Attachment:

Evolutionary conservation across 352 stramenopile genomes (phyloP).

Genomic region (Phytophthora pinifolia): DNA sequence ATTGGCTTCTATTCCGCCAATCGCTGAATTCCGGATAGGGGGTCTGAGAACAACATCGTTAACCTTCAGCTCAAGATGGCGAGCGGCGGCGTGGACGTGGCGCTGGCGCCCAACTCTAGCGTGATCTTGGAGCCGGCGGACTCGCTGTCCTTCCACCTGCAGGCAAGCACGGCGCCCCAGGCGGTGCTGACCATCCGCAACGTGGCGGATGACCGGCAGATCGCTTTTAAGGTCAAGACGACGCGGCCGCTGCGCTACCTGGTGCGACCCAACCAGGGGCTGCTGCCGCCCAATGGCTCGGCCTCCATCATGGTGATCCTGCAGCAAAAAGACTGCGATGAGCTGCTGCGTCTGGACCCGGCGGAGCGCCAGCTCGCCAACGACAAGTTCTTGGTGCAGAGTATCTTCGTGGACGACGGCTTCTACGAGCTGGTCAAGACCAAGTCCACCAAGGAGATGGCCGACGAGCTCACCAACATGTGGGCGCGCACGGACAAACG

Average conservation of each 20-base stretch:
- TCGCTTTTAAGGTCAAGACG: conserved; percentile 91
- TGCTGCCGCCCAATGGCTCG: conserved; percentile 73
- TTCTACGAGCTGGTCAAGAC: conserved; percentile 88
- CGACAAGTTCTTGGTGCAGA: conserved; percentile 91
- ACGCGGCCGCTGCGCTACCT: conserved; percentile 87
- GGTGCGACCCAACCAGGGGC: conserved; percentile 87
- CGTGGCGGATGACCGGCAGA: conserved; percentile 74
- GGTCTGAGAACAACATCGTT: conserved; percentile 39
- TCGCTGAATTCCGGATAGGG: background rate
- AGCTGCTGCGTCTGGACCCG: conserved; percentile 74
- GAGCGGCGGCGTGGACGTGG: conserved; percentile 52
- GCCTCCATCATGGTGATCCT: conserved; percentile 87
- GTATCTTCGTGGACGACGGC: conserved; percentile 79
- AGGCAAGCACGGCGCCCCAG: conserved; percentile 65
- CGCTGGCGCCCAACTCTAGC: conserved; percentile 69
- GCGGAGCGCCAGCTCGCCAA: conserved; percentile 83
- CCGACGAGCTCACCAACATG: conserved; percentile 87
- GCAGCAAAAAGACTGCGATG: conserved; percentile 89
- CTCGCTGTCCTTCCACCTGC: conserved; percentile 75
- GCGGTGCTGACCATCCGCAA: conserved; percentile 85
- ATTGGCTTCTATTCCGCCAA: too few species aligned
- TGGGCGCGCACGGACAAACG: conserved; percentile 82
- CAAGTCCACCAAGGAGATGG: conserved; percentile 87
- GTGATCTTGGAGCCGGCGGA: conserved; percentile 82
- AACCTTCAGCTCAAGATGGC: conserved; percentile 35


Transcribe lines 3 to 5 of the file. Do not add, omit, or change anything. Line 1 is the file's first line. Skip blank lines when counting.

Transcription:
Average conservation of each 20-base stretch:
- TCGCTTTTAAGGTCAAGACG: conserved; percentile 91
- TGCTGCCGCCCAATGGCTCG: conserved; percentile 73